I think I messed up by not including the frictional force on the block + segment of rope system. Let me try again. So the system consists of the block and the rope A. Total mass of the system is ##M_{system} = 13.3 kg##. The external forces on the system are friction and the tension.

Here are the results for five different views of the problem:

the simple view, in which the weight of the rope (but not its inertial mass) is ignored

the rod view, so half the rope's weight contributes to frictional force

the rope hangs down from the block but is horizontal at the 80N end; all of the rope's weight contributes to friction; the midpoint tension has an x and a y component

the rope hangs down at each end symmetrically (sort of.. the horizontal tension varies a bit along its length); the horizontal component of the applied 80N is reduced because some of that force is now vertical; half the rope's weight contributes to friction

the rope is horizontal at the block; the horizontal component of the 80N is reduced further as it takes the whole weight of the rope, while the midpoint tension again has a vertical component

Code (Text):

79.087 T, simple view

79.259 T, rod view

79.430 right hor, Tx
06.860 right hor, Ty
79.726 right hor, T

79.705 mid hor, Fx
78.979 mid hor, T=Tx

78.815 left hor, Fx
77.961 left hor, Tx
06.860 left hor, Ty
78.262 left hor, T

This is not exactly what I had in mind. What I was envisioning was the following:

If we do a differential force balance on the increment of rope between s and s + ds, we obtain:
$$\frac{d(T\sin{\phi})}{ds}=\rho g$$
$$\frac{d(T\cos{\phi})}{ds}=\rho a$$where s is the distance along the rope contour measured from the left end, ##\phi## is the angle that the tangent to the rope contour makes with the horizontal at location s, T is the tension in the rope at location s, ##\rho## is the linear density of the rope, and a is the horizontal acceleration.

If we integrate these equations from location s to the right end of the rope at s = L, we obtain:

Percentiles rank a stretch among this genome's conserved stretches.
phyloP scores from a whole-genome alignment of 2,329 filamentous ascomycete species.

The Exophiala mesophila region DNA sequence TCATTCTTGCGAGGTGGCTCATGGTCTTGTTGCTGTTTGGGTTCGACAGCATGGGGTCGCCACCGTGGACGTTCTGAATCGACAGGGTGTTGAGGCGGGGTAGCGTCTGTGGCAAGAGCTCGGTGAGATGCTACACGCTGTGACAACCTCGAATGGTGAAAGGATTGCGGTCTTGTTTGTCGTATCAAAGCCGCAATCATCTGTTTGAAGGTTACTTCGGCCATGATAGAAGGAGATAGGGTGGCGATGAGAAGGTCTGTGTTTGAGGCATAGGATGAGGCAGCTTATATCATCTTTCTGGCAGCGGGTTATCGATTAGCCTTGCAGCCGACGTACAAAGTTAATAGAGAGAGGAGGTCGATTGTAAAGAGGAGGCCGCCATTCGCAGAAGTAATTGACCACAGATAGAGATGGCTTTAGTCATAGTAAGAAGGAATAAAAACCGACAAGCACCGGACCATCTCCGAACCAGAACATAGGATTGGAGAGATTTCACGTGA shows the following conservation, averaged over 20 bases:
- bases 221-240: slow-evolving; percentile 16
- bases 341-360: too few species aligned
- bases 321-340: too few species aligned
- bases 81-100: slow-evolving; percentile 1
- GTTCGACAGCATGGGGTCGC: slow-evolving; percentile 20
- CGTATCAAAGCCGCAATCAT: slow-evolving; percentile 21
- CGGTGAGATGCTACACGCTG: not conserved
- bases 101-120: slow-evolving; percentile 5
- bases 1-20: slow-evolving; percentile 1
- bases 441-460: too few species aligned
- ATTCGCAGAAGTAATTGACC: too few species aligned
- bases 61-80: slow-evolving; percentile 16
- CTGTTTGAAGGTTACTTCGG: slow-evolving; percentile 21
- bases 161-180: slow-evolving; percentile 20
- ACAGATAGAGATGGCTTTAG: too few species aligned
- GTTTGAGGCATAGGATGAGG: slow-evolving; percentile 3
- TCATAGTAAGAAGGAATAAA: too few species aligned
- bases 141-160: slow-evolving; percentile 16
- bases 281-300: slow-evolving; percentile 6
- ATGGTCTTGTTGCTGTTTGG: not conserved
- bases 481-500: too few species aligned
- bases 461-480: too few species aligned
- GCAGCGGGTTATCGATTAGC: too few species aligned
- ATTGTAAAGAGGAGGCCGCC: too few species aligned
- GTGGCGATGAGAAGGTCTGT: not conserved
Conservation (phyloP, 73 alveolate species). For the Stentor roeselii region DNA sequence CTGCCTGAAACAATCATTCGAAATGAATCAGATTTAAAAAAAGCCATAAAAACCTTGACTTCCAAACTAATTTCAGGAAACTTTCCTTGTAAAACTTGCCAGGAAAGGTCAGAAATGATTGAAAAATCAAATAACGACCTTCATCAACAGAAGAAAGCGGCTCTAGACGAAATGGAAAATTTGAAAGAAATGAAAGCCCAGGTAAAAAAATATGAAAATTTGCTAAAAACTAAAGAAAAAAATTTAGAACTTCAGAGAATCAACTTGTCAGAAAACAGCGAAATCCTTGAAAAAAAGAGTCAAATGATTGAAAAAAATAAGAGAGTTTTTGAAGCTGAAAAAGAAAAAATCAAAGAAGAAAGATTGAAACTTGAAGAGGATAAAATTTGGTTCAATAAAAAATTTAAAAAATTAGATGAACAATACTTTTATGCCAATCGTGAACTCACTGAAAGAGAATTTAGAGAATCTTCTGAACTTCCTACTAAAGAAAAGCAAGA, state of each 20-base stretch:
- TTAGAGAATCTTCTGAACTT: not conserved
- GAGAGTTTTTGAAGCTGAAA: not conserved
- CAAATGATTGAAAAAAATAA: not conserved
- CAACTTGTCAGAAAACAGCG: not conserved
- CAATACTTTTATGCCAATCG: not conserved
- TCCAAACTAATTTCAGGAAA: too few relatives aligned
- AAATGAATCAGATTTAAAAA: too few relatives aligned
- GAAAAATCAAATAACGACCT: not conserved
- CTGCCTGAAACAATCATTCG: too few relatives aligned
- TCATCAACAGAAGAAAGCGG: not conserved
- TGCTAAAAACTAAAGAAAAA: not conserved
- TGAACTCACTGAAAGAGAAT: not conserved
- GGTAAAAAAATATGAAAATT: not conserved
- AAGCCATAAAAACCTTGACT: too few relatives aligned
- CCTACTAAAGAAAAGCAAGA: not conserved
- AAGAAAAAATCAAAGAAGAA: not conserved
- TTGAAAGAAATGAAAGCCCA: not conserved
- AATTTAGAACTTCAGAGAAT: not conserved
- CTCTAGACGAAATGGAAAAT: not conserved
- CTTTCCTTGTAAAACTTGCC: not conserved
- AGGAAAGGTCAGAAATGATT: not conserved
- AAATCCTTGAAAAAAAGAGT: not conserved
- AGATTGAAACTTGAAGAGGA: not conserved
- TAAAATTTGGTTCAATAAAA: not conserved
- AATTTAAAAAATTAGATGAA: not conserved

$$T\sin{\phi}=T_L\sin{\phi_L}-\rho g (L-s)\tag{1}$$
$$T\cos{\phi}=T_L\cos{\phi_L}-\rho a (L-s)\tag{2}$$where ##T_L## is the tension at s = L (80 N in our problem) and ##\phi_L## is the contour angle at s = L.
In addition, the shape of the rope is described by:
$$\frac{dy}{ds}=\sin{\phi}\tag{3}$$
$$\frac{dx}{ds}=\cos{\phi}\tag{4}$$
We can eliminate the tension T from our equations by dividing Eqn. 1 by Eqn. 2 to yield:
$$\tan{\phi}=\frac{(dy/ds)}{\sqrt{1-(dy/ds)^2}}=\frac{T_L\sin{\phi_L}-\rho a(L-s)}{T_L\cos{\phi_L}-\rho g(L-s)}\tag{5}$$
Next, solving for dy/ds and reducing the equation to dimensionless form yields:
$$\frac{dY}{dS}=\frac{\sin{\phi_L}-\xi_g(1-S)}{\sqrt{(\sin{\phi_L}-\xi_g(1-S))^2+(\cos{\phi_L}-\xi_a(1-S))^2}}\tag{6}$$where Y=y/L, S=s/L, and where the dimensionless constants ##\xi_g## and ##\xi_a## are given by:
$$\xi_g=\frac{\rho g L}{T_L}$$and$$\xi_a=\frac{\rho a L}{T_L}$$
If we integrate Eqn. 6 from S = 0 (the left end of the rope) to S = 1 (the right end of the rope), we obtain the difference between the dimensionless rope elevations at the two ends:
$$Y(1)-Y(0)=\int_0^1{\frac{\sin{\phi_L}-\xi_g(1-S)}{\sqrt{(\sin{\phi_L}-\xi_g(1-S))^2+(\cos{\phi_L}-\xi_a(1-S))^2}}dS}\tag{7}$$
If the two ends of the rope are at the same elevation, then we must have that:
$$\int_0^1{\frac{\sin{\phi_L}-\xi_g(1-S)}{\sqrt{(\sin{\phi_L}-\xi_g(1-S))^2+(\cos{\phi_L}-\xi_a(1-S))^2}}dS}=0\tag{7}$$This equation will be satisfied if the proper value is employed for the contour angle at the right hand end of the rope ##\phi_L##. Thus, Eqn. 7 provides a relationship for determining ##\phi_L##. Once ##\phi_L## is known, the value of the contour angle and tension at all locations along the rope are established, including the values at the left end where the cord is attached to the block.

Ah, you wanted the full catenary treatment. I was thinking just in terms of getting good approximations in the present context so that we could compare the consequences of the different feasible assumptions.
I believe the difference the catenary analysis would make is very small, since it depends principally on how the horizontal mass distribution of the rope differs from uniform. In the present problem that would be tiny.